The Mini-Time Machine Museum of Miniatures, located in Tucson, Arizona is a 15,560 square foot, state-of-the-art museum displaying an entertaining and interactive array of antique and contemporary miniatures as well as enchanting artifacts.

The museum styles itself as a miniature time machine, by which the visitor sets off on a self-guided tour through different lands and times both real and imagined. Over 275 miniature houses, room boxes and enchanting collectibles are part of the extraordinary collection in this educational and magical environment, appealing to visitors of all ages, interests and talents.

The Mini-Time Machine Museum has been open since September 2009 and was founded by Patricia & Walter Arnell. One of the goals of both the Arnells and the Board of Directors is to not just preserve the art of miniatures but to encourage others to pursue it as well.

From the moment visitors enter the parking lot of the museum, a mystical journey into the nether world begins. The entry door to the museum's foyer and lobby is built in such a way that one feels very much as though they are entering the world of Alice in Wonderland through the large door. As you enter lobby, watch out of the corners of your eyes or you might miss the spritely flight of Caitlin, the museum's resident fairy, complete with her own miniature world next to the foyer.

The entrance to the rooms is nothing short of awe-inspiring.  The ceiling of the rotunda/hallway sparkles and twinkles with stars, as the ceiling rotates according to the earth's revolution.  Were this the only room in the museum, both children and adults would be entertained for hours.  But thank goodness this isn't the only room as guests continue to be spell-bound as they move onward towards the three rooms that comprise and hold the collections: Enchanted Realm, History Gallery, and Exploring the World.

The Enchanted Realm area has miniatures that represent different fantasy style scenes. This includes fairies, an Enchanted Tree with miniature scenes scattered in different parts of it, and witches. Those that collect their own Department 56 winter villages will enjoy the display of buildings from the North Pole series and the Snow Village buildings, which are displayed under glass in the floor. This area is the main area that kids tend to enjoy, especially those that like faeries and other mythical things.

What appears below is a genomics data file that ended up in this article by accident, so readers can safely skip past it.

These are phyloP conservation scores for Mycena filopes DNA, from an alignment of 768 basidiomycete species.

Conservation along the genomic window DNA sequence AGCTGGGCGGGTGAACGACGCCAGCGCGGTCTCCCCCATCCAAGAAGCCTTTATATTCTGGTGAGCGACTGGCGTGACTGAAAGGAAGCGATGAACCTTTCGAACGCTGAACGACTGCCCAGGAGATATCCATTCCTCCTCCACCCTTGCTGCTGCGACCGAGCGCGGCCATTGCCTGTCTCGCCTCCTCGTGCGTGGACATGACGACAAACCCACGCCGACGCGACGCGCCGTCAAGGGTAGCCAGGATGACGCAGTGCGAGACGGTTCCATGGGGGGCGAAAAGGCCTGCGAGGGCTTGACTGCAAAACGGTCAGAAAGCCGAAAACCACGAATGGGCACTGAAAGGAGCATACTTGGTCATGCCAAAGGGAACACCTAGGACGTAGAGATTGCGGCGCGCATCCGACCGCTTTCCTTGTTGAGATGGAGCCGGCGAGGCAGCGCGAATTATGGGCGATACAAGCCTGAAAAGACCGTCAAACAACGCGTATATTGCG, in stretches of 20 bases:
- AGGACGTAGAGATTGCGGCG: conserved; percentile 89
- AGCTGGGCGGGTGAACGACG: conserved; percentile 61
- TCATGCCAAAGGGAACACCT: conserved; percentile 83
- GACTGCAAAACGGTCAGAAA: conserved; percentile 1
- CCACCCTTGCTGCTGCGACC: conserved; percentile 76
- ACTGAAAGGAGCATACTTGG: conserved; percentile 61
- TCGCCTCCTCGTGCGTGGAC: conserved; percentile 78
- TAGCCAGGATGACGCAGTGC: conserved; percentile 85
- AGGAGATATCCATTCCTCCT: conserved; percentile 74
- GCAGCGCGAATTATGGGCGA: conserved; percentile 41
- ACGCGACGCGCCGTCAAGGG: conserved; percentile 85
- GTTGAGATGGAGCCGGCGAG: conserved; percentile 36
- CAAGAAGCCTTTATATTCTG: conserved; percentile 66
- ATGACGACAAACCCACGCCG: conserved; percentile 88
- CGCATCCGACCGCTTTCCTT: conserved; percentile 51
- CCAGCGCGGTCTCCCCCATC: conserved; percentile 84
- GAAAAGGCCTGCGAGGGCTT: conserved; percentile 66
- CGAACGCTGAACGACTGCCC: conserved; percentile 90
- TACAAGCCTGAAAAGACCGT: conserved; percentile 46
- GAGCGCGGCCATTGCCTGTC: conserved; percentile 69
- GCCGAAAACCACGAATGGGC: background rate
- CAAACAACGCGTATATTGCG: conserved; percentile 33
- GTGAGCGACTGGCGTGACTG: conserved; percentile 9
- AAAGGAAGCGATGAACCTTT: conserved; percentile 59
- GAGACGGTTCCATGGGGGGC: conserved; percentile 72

The History Gallery contains antique miniatures that date from the 1700s to the mid-1900s. This area of the museum gives a look back at the history of miniatures and how they have been made over the years. It also gives historical context to various times and places of the past. This area also has some good info on the making of miniatures, especially early mechanical ones.

The Exploring the World area also contains a wide date range of historical time periods (1400s to present), but is bigger than the History Gallery. It displays a variety of miniatures from around the world. It includes Chateaus inspired by European palaces and Asian miniatures. The best part, though, is that it includes some Southwest inspired miniatures to add a local flair to the exhibit.

The museum hosts weekly sessions over the summer break for children aged 7-10 to learn the art of miniatures. For teachers looking for a creative and interesting way to bring history alive, the museum has special pricing and docent-led tours for school groups.  Also, once a month, the museum hosts a literacy program geared toward little readers, children aged 2 to 6.